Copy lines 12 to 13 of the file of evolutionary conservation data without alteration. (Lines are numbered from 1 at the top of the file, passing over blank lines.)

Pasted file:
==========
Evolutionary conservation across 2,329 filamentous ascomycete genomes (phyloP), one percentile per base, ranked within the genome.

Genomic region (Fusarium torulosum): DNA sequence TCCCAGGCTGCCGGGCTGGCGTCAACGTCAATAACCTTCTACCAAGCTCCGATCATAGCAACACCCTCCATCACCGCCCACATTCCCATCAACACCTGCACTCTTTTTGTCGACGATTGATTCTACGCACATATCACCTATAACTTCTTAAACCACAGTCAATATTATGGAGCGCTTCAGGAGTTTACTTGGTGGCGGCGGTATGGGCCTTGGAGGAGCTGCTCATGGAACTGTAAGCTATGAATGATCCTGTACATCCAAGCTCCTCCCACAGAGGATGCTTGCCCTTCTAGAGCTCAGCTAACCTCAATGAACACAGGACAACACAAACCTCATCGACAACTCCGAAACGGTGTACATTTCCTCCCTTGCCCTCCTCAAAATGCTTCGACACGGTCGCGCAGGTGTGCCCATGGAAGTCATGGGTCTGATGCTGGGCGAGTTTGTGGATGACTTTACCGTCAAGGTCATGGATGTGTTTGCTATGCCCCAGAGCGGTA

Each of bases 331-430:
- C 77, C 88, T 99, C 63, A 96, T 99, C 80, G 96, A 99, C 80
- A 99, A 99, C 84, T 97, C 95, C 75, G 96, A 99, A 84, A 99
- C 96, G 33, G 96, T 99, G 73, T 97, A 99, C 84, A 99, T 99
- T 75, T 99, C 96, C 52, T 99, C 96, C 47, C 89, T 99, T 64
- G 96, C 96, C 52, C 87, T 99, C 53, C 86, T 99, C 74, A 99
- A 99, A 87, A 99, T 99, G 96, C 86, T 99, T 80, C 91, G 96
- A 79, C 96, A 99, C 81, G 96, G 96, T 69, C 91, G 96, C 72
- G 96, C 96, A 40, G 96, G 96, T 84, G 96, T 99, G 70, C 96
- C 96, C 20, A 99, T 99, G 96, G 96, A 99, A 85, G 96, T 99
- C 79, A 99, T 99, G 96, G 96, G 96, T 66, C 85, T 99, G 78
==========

- C 96, C 20, A 99, T 99, G 96, G 96, A 99, A 85, G 96, T 99
- C 79, A 99, T 99, G 96, G 96, G 96, T 66, C 85, T 99, G 78